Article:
On May 28, 500 to 600 demonstrators marched in Downtown Louisville, chanting, "No justice, no peace, prosecute police!" and "Breonna, Breonna, Breonna!" The protests continued into the early morning of May 29, when seven people were shot; one was in critical condition. At the same time, Taylor's sister, Juniyah Palmer, posted on her Facebook page, "At this point y'all are no longer doing this for my sister! You guys are just vandalizing stuff for NO reason, I had a friend ask people why they are there most didn't even know the 'protest' was for my sister." These protests and demonstrations were part of the nationwide reaction to the killing of George Floyd, an African-American man who was killed in police custody on May 25, 2020.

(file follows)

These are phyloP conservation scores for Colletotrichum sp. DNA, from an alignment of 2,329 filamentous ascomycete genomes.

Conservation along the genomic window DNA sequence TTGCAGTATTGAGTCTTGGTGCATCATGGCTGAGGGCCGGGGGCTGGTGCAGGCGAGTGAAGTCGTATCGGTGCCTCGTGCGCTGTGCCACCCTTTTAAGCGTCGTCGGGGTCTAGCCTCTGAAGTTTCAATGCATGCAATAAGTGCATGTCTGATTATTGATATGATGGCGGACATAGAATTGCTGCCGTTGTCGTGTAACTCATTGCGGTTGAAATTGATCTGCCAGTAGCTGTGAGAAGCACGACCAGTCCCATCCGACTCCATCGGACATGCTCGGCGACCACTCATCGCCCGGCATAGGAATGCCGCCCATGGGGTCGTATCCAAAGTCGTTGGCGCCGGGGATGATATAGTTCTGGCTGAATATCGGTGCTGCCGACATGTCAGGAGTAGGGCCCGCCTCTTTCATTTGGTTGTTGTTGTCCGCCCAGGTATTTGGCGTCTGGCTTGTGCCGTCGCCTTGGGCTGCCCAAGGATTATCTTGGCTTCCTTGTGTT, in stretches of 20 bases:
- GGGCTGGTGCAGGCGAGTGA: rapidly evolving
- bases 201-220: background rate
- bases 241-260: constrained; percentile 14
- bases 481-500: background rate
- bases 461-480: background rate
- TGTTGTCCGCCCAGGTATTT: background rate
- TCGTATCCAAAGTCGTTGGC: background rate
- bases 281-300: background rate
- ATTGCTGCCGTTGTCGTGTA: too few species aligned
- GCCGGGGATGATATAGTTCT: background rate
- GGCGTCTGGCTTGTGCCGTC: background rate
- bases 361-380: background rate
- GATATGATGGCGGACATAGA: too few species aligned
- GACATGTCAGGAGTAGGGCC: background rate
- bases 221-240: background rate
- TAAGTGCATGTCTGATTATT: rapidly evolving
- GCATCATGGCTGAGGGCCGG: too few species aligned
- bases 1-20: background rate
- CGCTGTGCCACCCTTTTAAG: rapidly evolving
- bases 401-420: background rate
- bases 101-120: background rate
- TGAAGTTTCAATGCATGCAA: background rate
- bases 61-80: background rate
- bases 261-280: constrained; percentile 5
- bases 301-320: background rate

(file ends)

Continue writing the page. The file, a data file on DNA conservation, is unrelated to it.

On May 27, one Louisville police sergeant said that "The comment section is full of 'All cops need to die' and 'Kill pigs' and things like that" and that several days earlier, while responding to a 911 call near Taylor's apartment, multiple people threw pieces of concrete at police officers (who were uninjured) and then ran away.
On June 27, 2020, Steven Lopez was arrested after firing shots on the crowd of protestors gathered at Louisville's Jefferson Square Park, killing one and injuring another. Lopez had previous taken part in the Breonna Taylor protests before the incident took place as well, but later got into arguments with other Jefferson Park protestors which resulted in at least three reported physical confrontations. Lopez was also among a group of 17 Louisville protestors who had been arrested on June 17 for inciting a riot, disorderly conduct, harassment and possession of drug paraphernalia.